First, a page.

"The threat of Clean Air Act regulation was really thought, in the first year-and-a-half, as a threat that would really force Congress to do some sort of a climate change bill, and to make that threat credible they had to go through the steps and so-on and so-forth. But now we're in a position that I don't think even a lot of people at EPA want to be in," Holmstead said. "They're not ready to do all the permitting that they've set in place, and I don't think the White House wants to basically be responsible for holding up all sorts of development. . . . I think at least the political folks in the White House who are feeling a lot of pressure, not only on the permitting on the offshore but it's other places as well, there's a pretty good reason to think that there will be some sort of a deal."
Meanwhile, Barrasso is likely to fire the opening salvo in the Senate, saying he is poised to introduced legislation the week of Jan. 24 to preempt GHG regulation by EPA and other federal agencies. A Barrasso source says the legislation would "block federal bureaucrats from imposing new energy taxes that make everything from gasoline to electricity much more expensive for consumers. These are the same cap-and-trade energy taxes that Congress rejected."
The legislation will build off a draft bill floated by now-retired Sen. George Voinovich (R-OH) last year, with a few differences, the source says. Voinovich's proposal preempted an array of federal, state and local GHG actions, as well as common law nuisance claims, and proposed giving the Department of Transportation "exclusive authority" to regulate vehicle GHGs.
But unlike Voinovich's bill, which was crafted as an amendment to then-pending cap-and-trade legislation, Barasso's bill would be a stand-alone measure, requiring "certain technical changes" to take that into account, the source says. In addition, because EPA GHG rules for stationary sources began Jan. 2, the bill may need to include language addressing "retroactive application" of GHG curbs. -- Nick Juliano (email@example.com) & Doug Obey (firstname.lastname@example.org)
EPA Adopts Early Measures To Address Environmental Justice In Decisions
Last Updated on Friday, 14 January 2011 12:18
EPA officials are poised to unveil a plan for how to implement their environmental justice agenda and are already taking early steps to implement it, including readying an internal work group to review the cumulative impacts of EPA permitting on disadvantaged communities and requiring states to consider equity issues when they implement federal programs.
Members of EPA's National Environmental Justice Advisory Council (NEJAC) suggested both steps during a conference call with agency officials late last year.
At a Jan. 12 Environmental Law Institute forum, Lisa Garcia, Administrator Lisa Jackson's senior advisor on environmental justice, pointed to the work group as one of several initiatives outlined in its soon-to-be released implementation document for Plan EJ 2014, which the agency will undertake to further the inclusion of environmental justice in decision making.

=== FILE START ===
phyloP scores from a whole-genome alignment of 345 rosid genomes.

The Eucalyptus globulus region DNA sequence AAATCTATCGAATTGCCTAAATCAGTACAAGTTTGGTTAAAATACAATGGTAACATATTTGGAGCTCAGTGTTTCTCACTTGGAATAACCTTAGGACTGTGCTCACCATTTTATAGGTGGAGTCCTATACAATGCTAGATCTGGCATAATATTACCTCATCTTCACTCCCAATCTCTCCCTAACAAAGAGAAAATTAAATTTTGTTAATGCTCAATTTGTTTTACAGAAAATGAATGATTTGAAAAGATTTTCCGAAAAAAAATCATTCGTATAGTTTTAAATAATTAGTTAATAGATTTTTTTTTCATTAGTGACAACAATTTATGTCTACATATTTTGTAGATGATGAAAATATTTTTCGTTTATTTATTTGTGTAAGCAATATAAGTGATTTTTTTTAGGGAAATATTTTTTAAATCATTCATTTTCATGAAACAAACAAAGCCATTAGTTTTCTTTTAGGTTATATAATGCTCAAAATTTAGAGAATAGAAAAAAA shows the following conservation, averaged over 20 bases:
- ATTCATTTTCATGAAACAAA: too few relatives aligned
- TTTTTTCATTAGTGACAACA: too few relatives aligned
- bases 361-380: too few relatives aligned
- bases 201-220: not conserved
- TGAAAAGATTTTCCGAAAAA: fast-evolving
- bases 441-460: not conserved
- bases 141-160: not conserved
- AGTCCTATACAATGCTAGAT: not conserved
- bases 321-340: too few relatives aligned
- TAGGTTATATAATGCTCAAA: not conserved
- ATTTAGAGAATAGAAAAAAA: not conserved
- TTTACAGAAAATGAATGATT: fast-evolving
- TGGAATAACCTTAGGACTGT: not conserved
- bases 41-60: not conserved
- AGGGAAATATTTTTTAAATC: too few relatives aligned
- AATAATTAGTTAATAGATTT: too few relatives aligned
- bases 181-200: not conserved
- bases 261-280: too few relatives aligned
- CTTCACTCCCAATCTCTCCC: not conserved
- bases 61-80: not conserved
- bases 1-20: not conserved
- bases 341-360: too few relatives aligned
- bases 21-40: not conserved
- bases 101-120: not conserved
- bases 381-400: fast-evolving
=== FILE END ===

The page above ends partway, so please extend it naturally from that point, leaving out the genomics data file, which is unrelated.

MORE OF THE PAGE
The implementation plan, expected to be released in early February, will also "lay out next steps" for including environmental justice – which EPA Administrator Lisa Jackson has named an agency priority -- in the rule making process, interagency work groups, compliance and enforcement activities and community based actions.
Garcia called cumulative impacts "a main concern" for the agency as it looks to address environmental disparities between wealthy and low-income and minority communities where factories, disposal sites and other sources of pollution are disproportionately located. Currently permit reviews on the federal and state level seldom take into account other pollution sources affecting a community when issuing permits, and so sites are often grouped near or in poorer communities where land is less expensive and the population lacks the resources to stop the project, said Vernice Miller-Travis, a member of NEJAC and the Maryland State Commission on Environmental Justice and Sustainable Communities.
The crux of the problem lies in a lack guidance from EPA on the issue. Most environmental permits are issued by the state and other local governments that in many cases are unsure if they have the authority or legal standing to address cumulative impacts in the permit review process, Miller-Travis said at the Jan. 12 forum. State officials don't know what to do about environmental justice issues because "EPA hasn't told them what to do," she said, adding that EPA should issue guidance or some kind of directive on how to address the issue.
While the agency does intend to review state permitting processes, it will likely not happen until 2012 or 2013. The review of the federal permitting process this year is "setting the base" for fleshing out opportunities for cumulative impacts assessments in state and local environmental permits in the future, Garcia said.
However, EPA has already taken other steps to further environmental justice considerations by the states. Starting in in 2010, the agency began including language when negotiating the renewal of state performance partnership agreements (PPAs) -- which govern the use of federal money for state delegated environmental authorities -- that requires state officials to consider environmental justice aims when using the funds.